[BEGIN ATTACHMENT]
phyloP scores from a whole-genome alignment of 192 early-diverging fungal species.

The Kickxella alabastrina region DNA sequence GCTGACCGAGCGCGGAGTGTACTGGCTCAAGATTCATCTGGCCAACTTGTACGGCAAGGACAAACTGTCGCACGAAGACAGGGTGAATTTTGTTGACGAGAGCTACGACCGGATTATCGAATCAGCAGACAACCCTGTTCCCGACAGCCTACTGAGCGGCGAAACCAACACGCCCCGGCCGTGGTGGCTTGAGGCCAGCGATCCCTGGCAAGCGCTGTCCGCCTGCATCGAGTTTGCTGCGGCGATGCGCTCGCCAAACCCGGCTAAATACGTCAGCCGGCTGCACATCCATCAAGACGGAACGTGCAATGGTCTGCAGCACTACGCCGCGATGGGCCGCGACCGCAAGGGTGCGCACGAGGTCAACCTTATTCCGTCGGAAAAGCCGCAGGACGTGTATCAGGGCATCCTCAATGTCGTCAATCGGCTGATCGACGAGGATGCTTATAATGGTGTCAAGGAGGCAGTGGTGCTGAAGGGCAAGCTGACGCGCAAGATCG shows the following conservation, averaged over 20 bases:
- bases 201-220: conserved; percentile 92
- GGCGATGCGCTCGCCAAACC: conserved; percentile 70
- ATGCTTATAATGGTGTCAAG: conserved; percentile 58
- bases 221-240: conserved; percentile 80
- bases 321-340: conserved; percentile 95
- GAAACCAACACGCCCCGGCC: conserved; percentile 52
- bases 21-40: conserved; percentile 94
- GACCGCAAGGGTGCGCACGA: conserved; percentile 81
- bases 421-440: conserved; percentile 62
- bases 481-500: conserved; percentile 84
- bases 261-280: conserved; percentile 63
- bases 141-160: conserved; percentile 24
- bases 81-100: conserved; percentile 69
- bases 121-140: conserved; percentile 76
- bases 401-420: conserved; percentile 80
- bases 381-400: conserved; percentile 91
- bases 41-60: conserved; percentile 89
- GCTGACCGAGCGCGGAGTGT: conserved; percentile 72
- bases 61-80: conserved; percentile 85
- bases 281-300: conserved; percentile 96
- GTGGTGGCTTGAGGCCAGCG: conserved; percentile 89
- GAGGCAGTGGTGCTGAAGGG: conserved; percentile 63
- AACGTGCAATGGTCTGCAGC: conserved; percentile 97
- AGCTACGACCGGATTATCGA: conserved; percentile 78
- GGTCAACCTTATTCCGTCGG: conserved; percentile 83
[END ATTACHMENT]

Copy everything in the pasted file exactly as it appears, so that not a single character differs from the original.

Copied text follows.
phyloP scores from a whole-genome alignment of 192 early-diverging fungal species.

The Kickxella alabastrina region DNA sequence GCTGACCGAGCGCGGAGTGTACTGGCTCAAGATTCATCTGGCCAACTTGTACGGCAAGGACAAACTGTCGCACGAAGACAGGGTGAATTTTGTTGACGAGAGCTACGACCGGATTATCGAATCAGCAGACAACCCTGTTCCCGACAGCCTACTGAGCGGCGAAACCAACACGCCCCGGCCGTGGTGGCTTGAGGCCAGCGATCCCTGGCAAGCGCTGTCCGCCTGCATCGAGTTTGCTGCGGCGATGCGCTCGCCAAACCCGGCTAAATACGTCAGCCGGCTGCACATCCATCAAGACGGAACGTGCAATGGTCTGCAGCACTACGCCGCGATGGGCCGCGACCGCAAGGGTGCGCACGAGGTCAACCTTATTCCGTCGGAAAAGCCGCAGGACGTGTATCAGGGCATCCTCAATGTCGTCAATCGGCTGATCGACGAGGATGCTTATAATGGTGTCAAGGAGGCAGTGGTGCTGAAGGGCAAGCTGACGCGCAAGATCG shows the following conservation, averaged over 20 bases:
- bases 201-220: conserved; percentile 92
- GGCGATGCGCTCGCCAAACC: conserved; percentile 70
- ATGCTTATAATGGTGTCAAG: conserved; percentile 58
- bases 221-240: conserved; percentile 80
- bases 321-340: conserved; percentile 95
- GAAACCAACACGCCCCGGCC: conserved; percentile 52
- bases 21-40: conserved; percentile 94
- GACCGCAAGGGTGCGCACGA: conserved; percentile 81
- bases 421-440: conserved; percentile 62
- bases 481-500: conserved; percentile 84
- bases 261-280: conserved; percentile 63
- bases 141-160: conserved; percentile 24
- bases 81-100: conserved; percentile 69
- bases 121-140: conserved; percentile 76
- bases 401-420: conserved; percentile 80
- bases 381-400: conserved; percentile 91
- bases 41-60: conserved; percentile 89
- GCTGACCGAGCGCGGAGTGT: conserved; percentile 72
- bases 61-80: conserved; percentile 85
- bases 281-300: conserved; percentile 96
- GTGGTGGCTTGAGGCCAGCG: conserved; percentile 89
- GAGGCAGTGGTGCTGAAGGG: conserved; percentile 63
- AACGTGCAATGGTCTGCAGC: conserved; percentile 97
- AGCTACGACCGGATTATCGA: conserved; percentile 78
- GGTCAACCTTATTCCGTCGG: conserved; percentile 83